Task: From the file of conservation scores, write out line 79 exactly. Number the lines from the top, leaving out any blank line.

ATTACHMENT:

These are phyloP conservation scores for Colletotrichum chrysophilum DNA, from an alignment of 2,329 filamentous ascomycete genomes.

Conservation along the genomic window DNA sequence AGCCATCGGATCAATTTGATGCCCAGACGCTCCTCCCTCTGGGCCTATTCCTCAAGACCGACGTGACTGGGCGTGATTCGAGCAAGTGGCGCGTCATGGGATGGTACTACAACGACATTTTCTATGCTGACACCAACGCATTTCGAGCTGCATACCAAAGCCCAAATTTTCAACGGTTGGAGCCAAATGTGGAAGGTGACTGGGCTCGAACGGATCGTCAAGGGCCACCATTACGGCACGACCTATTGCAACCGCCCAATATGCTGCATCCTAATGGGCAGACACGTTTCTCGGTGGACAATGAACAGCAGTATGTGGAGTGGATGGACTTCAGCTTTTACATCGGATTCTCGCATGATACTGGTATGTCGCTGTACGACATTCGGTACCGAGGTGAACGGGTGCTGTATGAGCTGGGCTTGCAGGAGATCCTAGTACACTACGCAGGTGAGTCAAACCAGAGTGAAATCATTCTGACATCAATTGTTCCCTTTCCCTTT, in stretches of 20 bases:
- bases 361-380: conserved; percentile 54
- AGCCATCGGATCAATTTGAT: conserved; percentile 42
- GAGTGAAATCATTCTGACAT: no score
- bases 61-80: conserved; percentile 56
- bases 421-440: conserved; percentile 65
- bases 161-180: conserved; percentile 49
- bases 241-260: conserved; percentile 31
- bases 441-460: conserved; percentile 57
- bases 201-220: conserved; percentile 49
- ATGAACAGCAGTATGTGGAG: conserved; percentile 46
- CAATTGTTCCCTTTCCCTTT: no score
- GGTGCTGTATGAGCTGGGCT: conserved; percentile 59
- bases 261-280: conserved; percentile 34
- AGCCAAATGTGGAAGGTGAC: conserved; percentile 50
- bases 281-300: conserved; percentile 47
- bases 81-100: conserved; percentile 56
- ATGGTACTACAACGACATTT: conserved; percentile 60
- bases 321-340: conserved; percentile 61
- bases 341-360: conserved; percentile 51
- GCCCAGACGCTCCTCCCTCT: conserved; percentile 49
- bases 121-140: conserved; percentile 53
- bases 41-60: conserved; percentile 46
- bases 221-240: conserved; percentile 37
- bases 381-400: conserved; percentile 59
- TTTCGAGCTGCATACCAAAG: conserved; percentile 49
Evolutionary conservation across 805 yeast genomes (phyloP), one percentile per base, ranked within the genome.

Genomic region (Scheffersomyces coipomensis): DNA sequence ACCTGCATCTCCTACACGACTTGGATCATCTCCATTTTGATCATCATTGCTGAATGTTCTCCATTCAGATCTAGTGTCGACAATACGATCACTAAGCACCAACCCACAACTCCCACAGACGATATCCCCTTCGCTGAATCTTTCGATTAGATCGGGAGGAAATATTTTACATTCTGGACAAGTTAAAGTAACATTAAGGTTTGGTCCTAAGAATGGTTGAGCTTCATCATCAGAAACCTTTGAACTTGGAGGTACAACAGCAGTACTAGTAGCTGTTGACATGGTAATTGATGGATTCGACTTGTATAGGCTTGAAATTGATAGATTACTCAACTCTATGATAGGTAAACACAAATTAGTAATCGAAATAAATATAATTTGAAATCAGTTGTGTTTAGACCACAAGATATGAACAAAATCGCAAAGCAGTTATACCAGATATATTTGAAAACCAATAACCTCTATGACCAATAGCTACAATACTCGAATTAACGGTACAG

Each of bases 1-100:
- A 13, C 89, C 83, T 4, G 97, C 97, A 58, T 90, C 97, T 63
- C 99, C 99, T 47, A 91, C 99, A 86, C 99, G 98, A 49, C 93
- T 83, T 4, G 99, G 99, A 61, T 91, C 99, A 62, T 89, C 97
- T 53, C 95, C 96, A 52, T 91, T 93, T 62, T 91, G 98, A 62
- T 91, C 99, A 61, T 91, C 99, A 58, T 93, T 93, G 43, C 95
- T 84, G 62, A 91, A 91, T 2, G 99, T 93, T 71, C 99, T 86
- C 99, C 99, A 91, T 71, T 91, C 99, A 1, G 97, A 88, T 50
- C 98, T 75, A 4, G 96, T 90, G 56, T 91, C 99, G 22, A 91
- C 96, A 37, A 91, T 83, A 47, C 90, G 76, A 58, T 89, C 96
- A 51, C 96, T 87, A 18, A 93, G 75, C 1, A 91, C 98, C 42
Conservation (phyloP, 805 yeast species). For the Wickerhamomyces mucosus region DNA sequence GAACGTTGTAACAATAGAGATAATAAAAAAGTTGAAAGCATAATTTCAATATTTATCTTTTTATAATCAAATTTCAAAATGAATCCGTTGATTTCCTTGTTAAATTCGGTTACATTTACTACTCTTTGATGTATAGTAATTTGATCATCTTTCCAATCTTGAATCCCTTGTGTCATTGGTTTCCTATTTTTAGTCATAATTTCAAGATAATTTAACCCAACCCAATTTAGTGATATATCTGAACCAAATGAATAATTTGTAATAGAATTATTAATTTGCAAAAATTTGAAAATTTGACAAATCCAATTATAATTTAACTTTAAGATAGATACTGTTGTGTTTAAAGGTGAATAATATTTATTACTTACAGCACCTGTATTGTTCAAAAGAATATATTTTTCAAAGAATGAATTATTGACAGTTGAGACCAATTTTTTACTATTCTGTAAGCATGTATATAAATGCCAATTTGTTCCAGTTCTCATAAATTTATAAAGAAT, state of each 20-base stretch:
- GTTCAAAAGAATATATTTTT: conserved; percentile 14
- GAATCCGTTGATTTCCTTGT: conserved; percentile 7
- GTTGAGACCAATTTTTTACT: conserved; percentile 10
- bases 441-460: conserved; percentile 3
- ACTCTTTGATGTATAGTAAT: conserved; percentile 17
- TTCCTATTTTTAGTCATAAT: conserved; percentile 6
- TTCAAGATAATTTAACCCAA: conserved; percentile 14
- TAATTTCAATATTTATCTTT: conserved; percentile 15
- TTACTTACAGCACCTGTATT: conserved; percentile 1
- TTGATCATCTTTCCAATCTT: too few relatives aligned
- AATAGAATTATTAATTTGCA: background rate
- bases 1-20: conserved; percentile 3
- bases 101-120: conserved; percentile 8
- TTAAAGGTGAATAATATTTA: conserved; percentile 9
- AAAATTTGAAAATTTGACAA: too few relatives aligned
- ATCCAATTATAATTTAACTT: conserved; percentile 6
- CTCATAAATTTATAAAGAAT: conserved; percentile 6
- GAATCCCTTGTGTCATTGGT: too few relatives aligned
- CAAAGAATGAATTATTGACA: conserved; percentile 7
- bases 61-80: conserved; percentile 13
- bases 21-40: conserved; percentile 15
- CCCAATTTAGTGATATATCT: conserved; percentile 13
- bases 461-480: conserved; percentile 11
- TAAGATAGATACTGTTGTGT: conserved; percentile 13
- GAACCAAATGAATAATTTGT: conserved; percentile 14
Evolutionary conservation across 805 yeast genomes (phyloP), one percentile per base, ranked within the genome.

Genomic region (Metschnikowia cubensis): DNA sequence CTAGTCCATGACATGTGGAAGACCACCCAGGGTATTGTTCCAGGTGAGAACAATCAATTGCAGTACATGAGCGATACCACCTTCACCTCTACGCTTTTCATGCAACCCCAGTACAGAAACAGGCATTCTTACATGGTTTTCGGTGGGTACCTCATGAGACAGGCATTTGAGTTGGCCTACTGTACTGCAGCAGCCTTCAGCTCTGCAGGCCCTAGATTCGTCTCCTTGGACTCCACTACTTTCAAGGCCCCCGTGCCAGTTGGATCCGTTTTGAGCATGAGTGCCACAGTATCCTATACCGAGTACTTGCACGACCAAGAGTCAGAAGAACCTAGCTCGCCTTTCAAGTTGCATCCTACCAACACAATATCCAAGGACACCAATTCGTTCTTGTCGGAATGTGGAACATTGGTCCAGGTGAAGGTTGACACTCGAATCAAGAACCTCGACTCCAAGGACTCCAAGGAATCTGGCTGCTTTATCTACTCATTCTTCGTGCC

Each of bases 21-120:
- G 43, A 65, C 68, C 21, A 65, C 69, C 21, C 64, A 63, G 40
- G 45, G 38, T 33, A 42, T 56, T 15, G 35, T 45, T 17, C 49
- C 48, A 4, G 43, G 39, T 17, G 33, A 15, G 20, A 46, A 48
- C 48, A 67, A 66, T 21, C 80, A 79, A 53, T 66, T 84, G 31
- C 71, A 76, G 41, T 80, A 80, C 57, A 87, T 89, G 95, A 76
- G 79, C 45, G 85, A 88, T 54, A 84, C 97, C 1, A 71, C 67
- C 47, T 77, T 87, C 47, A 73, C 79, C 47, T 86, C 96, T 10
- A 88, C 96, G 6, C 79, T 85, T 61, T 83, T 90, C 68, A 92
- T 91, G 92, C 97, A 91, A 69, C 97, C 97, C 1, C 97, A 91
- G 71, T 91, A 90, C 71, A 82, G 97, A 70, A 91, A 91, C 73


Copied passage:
- G 71, T 91, A 90, C 71, A 82, G 97, A 70, A 91, A 91, C 73